Support pushing onward and upward

My daughter has been such a tremendous gift to me, another reason the trip ended up on a great note, especially on this health journey. She has inspired me, aided me, and is my one-person pep rally when it comes to overcoming this disability.

She was the one who said: "Please come with me to LA. We'll do 2-3 days of fun stuff. I'll help with BeeBee." Not only has she pushed me onward and upward, but she has also always been there should I begin to slow down or need help, especially getting the Alinker wheels off and placed in the back of the Uber or car rental.

Every day and night she'd asked, "How are you doing? Do you need to rest?" And, because she was there helping me should I need it, I didn’t need to rest. I was entirely capable of enjoying the Santa Monica pier and beach for hours, having dinner out a couple of nights, shopping in LA, as well as going on 2 full-day excursions to the Los Angeles County Museum of Art (LACMA) and The Getty Museum, all without suffering through as I would have if I only used my cane. The support she has given me is amazing!

Ending daily life with dis-ease 

Successful treatment for SpA with Xeljanz since early April is another reason this trip to LA was a triumph. The flare that plagued me for 5 or so years has finally ceased. I had a very hard time finding a treatment with positive results, going from DMARDs to biologics to a combination of medications and supplements.

Due to having a hard-to-treat inflammatory disease, enthesitis has been controlled where prior I felt as if the very joints were on fire and eternally bruised, filling life with dis-ease. I’ve finally had positive results taking this biological medication once daily.

I have regained about 30-40% of my mobility back where prior to starting it I was most times crippled ambulating even just around the house or mostly bedbound in severe pain daily. A victory in my eyes, this trip went off unhitched and unbridled by sour emotion or harsh moods due to pain or mental anguish.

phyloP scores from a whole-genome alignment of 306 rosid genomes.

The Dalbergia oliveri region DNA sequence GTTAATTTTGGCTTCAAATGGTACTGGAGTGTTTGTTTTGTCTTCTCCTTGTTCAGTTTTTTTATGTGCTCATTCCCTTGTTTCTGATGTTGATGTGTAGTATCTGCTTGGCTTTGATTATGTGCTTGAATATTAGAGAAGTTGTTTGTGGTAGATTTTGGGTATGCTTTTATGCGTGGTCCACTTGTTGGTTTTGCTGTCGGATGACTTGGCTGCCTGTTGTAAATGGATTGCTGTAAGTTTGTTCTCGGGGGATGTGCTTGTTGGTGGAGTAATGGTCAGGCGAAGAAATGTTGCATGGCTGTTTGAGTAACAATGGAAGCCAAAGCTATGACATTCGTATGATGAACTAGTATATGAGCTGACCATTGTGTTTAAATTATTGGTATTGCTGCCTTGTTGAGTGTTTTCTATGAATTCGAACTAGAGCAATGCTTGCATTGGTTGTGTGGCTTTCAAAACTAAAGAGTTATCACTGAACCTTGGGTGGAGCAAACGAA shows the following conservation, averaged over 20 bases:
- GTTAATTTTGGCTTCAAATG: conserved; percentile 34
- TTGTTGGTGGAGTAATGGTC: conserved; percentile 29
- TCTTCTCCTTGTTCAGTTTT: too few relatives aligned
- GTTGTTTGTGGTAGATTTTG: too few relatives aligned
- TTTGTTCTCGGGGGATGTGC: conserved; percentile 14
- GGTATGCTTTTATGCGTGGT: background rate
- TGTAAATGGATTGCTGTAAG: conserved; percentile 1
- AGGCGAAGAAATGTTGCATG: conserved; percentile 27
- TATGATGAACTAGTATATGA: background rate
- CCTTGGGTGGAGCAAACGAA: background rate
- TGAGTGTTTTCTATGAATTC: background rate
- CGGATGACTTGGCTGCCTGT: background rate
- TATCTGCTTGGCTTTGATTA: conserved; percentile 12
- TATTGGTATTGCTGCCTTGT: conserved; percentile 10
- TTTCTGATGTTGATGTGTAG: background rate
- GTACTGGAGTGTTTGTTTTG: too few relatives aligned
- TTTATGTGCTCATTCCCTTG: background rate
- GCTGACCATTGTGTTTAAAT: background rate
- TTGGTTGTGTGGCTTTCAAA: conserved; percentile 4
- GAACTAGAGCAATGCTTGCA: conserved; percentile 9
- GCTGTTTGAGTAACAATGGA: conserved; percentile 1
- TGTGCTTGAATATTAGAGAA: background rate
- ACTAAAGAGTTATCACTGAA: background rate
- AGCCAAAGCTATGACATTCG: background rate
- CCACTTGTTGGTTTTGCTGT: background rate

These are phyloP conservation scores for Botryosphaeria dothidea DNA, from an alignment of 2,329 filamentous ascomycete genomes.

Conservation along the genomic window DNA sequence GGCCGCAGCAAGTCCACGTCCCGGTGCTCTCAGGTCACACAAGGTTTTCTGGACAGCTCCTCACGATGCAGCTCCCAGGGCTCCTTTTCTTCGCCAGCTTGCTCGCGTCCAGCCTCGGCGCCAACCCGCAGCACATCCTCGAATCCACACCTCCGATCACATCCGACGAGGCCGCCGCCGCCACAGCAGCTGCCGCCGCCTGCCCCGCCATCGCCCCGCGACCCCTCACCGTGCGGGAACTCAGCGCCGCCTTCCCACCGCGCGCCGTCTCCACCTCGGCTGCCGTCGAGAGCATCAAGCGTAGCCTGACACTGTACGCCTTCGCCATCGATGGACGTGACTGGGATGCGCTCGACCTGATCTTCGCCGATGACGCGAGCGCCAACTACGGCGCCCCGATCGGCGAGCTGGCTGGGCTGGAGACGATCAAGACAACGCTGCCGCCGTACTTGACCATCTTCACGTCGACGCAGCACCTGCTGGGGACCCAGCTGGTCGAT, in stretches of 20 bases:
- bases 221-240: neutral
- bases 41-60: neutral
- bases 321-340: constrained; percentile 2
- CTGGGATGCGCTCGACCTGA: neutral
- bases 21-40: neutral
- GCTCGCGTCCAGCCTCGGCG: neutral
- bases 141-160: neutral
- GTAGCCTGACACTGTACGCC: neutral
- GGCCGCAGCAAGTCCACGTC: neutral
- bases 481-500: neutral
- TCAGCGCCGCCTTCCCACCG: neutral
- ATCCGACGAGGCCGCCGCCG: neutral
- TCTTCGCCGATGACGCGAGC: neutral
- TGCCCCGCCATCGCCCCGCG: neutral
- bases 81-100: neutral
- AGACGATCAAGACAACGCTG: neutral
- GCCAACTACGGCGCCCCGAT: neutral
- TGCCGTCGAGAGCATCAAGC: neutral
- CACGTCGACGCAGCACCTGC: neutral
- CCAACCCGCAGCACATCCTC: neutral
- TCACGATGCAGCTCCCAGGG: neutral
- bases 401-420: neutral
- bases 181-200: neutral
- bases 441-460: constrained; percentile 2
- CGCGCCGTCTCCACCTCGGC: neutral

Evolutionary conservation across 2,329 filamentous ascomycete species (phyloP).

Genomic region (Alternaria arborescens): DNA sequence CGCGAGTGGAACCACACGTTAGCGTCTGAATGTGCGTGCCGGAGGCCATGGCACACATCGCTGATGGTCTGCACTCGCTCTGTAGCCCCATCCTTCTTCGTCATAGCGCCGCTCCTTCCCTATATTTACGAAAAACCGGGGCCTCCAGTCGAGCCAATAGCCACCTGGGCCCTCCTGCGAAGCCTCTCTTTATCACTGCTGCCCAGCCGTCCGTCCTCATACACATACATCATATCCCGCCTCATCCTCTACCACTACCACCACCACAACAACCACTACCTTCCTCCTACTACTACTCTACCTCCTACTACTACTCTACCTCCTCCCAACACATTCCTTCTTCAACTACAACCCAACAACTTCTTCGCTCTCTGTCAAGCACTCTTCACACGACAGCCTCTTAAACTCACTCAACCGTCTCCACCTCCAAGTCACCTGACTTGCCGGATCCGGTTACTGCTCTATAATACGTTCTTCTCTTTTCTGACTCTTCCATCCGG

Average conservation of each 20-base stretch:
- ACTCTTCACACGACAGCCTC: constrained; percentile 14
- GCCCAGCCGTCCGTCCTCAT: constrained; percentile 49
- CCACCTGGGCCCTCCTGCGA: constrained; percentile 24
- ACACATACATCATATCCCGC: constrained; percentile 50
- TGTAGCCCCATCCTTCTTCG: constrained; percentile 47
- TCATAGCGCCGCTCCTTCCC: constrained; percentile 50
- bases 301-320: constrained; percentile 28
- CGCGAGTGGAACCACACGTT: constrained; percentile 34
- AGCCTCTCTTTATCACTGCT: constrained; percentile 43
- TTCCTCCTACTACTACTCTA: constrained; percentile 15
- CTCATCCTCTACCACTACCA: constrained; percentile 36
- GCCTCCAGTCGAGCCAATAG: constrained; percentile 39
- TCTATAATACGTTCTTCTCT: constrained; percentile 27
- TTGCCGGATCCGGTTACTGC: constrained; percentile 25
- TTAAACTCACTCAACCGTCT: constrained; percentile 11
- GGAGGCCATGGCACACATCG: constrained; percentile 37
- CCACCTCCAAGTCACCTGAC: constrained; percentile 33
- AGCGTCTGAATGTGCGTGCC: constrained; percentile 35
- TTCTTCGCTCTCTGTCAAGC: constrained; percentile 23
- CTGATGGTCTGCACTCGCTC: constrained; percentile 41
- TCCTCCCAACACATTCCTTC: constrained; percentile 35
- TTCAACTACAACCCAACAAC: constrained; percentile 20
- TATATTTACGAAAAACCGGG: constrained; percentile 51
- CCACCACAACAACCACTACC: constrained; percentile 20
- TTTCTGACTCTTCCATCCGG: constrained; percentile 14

I really enjoyed myself with my daughter and had very few issues on this trip to LA, something I never thought I hear myself say when planning it. Five days later, I only have slight orthopedic pain in my spine and neck, as well as a hip and ankle that constantly trouble me, but the enthesitis and flare I've struggled with from spondyloarthritis haven't bothered much me the past month.

I am reminded of the life I had before, the active productive life that I thought was lost forever. And, I believed vacations were lost to me from diagnosis on. I can say I am rather tired, as I am not used to the “go, go, go” with a vacation, but it is to be expected. The suffering is nowhere near as exhausting and troubling as the pain and malaise felt in the last 5 years. Being on the upswing, I hope more vacays are in the future.

How are you feeling lately? Have you given up on vacations due to pain from AxSpA? Do you have hard-to-treat spondyloarthritis? What are you using currently?

By providing your email address, you are agreeing to our privacy policy.

More on this topic

This article represents the opinions, thoughts, and experiences of the author; none of this content has been paid for by any advertiser. The AxialSpondyloarthritis.net team does not recommend or endorse any products or treatments discussed herein. Learn more about how we maintain editorial integrity here.

Join the conversation

or create an account to comment.

Community Poll

How often do you have to cancel plans because of AxSpa symptoms?